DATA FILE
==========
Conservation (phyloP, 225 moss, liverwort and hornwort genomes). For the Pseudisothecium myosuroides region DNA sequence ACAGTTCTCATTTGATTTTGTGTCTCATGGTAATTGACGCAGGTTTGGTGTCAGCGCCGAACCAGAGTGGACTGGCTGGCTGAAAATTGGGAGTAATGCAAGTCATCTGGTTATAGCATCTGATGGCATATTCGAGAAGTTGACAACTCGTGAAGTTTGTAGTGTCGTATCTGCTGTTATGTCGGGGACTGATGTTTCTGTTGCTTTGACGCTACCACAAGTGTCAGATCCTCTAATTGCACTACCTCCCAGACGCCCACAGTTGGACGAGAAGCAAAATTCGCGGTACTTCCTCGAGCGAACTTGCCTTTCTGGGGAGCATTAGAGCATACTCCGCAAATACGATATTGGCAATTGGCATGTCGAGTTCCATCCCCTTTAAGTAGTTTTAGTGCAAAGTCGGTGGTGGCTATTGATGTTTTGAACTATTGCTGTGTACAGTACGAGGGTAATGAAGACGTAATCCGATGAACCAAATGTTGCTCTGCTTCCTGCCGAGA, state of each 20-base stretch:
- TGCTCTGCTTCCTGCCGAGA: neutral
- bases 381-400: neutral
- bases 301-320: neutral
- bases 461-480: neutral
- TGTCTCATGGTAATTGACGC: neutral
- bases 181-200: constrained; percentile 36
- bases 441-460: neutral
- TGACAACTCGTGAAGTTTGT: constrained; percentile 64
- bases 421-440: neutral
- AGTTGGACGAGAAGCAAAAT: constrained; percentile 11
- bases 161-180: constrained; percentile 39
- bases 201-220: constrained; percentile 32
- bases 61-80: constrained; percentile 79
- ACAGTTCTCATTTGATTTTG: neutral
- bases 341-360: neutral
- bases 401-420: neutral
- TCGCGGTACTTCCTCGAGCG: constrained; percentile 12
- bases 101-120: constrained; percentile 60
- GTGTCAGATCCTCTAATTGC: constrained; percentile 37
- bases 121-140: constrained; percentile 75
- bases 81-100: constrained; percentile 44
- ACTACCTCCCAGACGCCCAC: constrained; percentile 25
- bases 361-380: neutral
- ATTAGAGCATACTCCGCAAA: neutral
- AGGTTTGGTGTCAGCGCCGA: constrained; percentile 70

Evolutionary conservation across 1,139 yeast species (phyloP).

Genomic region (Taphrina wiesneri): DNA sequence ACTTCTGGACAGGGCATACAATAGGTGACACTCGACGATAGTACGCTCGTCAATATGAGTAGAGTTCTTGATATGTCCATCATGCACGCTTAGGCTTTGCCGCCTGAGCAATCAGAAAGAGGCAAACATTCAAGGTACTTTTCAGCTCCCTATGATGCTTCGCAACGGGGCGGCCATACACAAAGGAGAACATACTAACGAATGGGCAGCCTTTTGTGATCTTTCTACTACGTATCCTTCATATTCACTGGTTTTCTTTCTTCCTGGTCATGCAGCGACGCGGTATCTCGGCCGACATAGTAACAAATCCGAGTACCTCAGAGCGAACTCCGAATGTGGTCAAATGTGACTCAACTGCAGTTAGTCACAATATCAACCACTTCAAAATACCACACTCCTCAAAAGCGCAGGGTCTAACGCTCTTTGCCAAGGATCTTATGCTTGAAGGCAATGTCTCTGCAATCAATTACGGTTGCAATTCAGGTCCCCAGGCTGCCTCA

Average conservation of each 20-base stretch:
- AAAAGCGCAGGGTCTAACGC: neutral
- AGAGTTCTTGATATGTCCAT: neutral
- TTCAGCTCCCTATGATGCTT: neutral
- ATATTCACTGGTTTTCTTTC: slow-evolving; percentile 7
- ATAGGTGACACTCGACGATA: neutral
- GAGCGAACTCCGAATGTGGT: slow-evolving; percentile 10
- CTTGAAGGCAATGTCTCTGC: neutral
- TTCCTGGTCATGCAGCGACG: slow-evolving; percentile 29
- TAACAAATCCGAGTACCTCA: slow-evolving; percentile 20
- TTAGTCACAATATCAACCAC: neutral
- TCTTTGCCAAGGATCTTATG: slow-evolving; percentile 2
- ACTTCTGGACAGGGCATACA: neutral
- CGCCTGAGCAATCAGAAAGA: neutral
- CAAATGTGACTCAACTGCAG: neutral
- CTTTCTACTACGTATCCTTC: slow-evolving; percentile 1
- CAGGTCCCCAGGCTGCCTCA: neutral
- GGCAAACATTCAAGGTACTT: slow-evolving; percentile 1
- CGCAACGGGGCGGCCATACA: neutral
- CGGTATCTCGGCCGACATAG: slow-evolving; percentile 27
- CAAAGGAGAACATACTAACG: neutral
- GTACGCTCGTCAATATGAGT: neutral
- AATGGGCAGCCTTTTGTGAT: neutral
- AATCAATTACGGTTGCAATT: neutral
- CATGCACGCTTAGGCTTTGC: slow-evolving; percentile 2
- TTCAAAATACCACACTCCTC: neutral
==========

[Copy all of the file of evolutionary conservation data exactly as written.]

Conservation (phyloP, 225 moss, liverwort and hornwort genomes). For the Pseudisothecium myosuroides region DNA sequence ACAGTTCTCATTTGATTTTGTGTCTCATGGTAATTGACGCAGGTTTGGTGTCAGCGCCGAACCAGAGTGGACTGGCTGGCTGAAAATTGGGAGTAATGCAAGTCATCTGGTTATAGCATCTGATGGCATATTCGAGAAGTTGACAACTCGTGAAGTTTGTAGTGTCGTATCTGCTGTTATGTCGGGGACTGATGTTTCTGTTGCTTTGACGCTACCACAAGTGTCAGATCCTCTAATTGCACTACCTCCCAGACGCCCACAGTTGGACGAGAAGCAAAATTCGCGGTACTTCCTCGAGCGAACTTGCCTTTCTGGGGAGCATTAGAGCATACTCCGCAAATACGATATTGGCAATTGGCATGTCGAGTTCCATCCCCTTTAAGTAGTTTTAGTGCAAAGTCGGTGGTGGCTATTGATGTTTTGAACTATTGCTGTGTACAGTACGAGGGTAATGAAGACGTAATCCGATGAACCAAATGTTGCTCTGCTTCCTGCCGAGA, state of each 20-base stretch:
- TGCTCTGCTTCCTGCCGAGA: neutral
- bases 381-400: neutral
- bases 301-320: neutral
- bases 461-480: neutral
- TGTCTCATGGTAATTGACGC: neutral
- bases 181-200: constrained; percentile 36
- bases 441-460: neutral
- TGACAACTCGTGAAGTTTGT: constrained; percentile 64
- bases 421-440: neutral
- AGTTGGACGAGAAGCAAAAT: constrained; percentile 11
- bases 161-180: constrained; percentile 39
- bases 201-220: constrained; percentile 32
- bases 61-80: constrained; percentile 79
- ACAGTTCTCATTTGATTTTG: neutral
- bases 341-360: neutral
- bases 401-420: neutral
- TCGCGGTACTTCCTCGAGCG: constrained; percentile 12
- bases 101-120: constrained; percentile 60
- GTGTCAGATCCTCTAATTGC: constrained; percentile 37
- bases 121-140: constrained; percentile 75
- bases 81-100: constrained; percentile 44
- ACTACCTCCCAGACGCCCAC: constrained; percentile 25
- bases 361-380: neutral
- ATTAGAGCATACTCCGCAAA: neutral
- AGGTTTGGTGTCAGCGCCGA: constrained; percentile 70

Evolutionary conservation across 1,139 yeast species (phyloP).

Genomic region (Taphrina wiesneri): DNA sequence ACTTCTGGACAGGGCATACAATAGGTGACACTCGACGATAGTACGCTCGTCAATATGAGTAGAGTTCTTGATATGTCCATCATGCACGCTTAGGCTTTGCCGCCTGAGCAATCAGAAAGAGGCAAACATTCAAGGTACTTTTCAGCTCCCTATGATGCTTCGCAACGGGGCGGCCATACACAAAGGAGAACATACTAACGAATGGGCAGCCTTTTGTGATCTTTCTACTACGTATCCTTCATATTCACTGGTTTTCTTTCTTCCTGGTCATGCAGCGACGCGGTATCTCGGCCGACATAGTAACAAATCCGAGTACCTCAGAGCGAACTCCGAATGTGGTCAAATGTGACTCAACTGCAGTTAGTCACAATATCAACCACTTCAAAATACCACACTCCTCAAAAGCGCAGGGTCTAACGCTCTTTGCCAAGGATCTTATGCTTGAAGGCAATGTCTCTGCAATCAATTACGGTTGCAATTCAGGTCCCCAGGCTGCCTCA

Average conservation of each 20-base stretch:
- AAAAGCGCAGGGTCTAACGC: neutral
- AGAGTTCTTGATATGTCCAT: neutral
- TTCAGCTCCCTATGATGCTT: neutral
- ATATTCACTGGTTTTCTTTC: slow-evolving; percentile 7
- ATAGGTGACACTCGACGATA: neutral
- GAGCGAACTCCGAATGTGGT: slow-evolving; percentile 10
- CTTGAAGGCAATGTCTCTGC: neutral
- TTCCTGGTCATGCAGCGACG: slow-evolving; percentile 29
- TAACAAATCCGAGTACCTCA: slow-evolving; percentile 20
- TTAGTCACAATATCAACCAC: neutral
- TCTTTGCCAAGGATCTTATG: slow-evolving; percentile 2
- ACTTCTGGACAGGGCATACA: neutral
- CGCCTGAGCAATCAGAAAGA: neutral
- CAAATGTGACTCAACTGCAG: neutral
- CTTTCTACTACGTATCCTTC: slow-evolving; percentile 1
- CAGGTCCCCAGGCTGCCTCA: neutral
- GGCAAACATTCAAGGTACTT: slow-evolving; percentile 1
- CGCAACGGGGCGGCCATACA: neutral
- CGGTATCTCGGCCGACATAG: slow-evolving; percentile 27
- CAAAGGAGAACATACTAACG: neutral
- GTACGCTCGTCAATATGAGT: neutral
- AATGGGCAGCCTTTTGTGAT: neutral
- AATCAATTACGGTTGCAATT: neutral
- CATGCACGCTTAGGCTTTGC: slow-evolving; percentile 2
- TTCAAAATACCACACTCCTC: neutral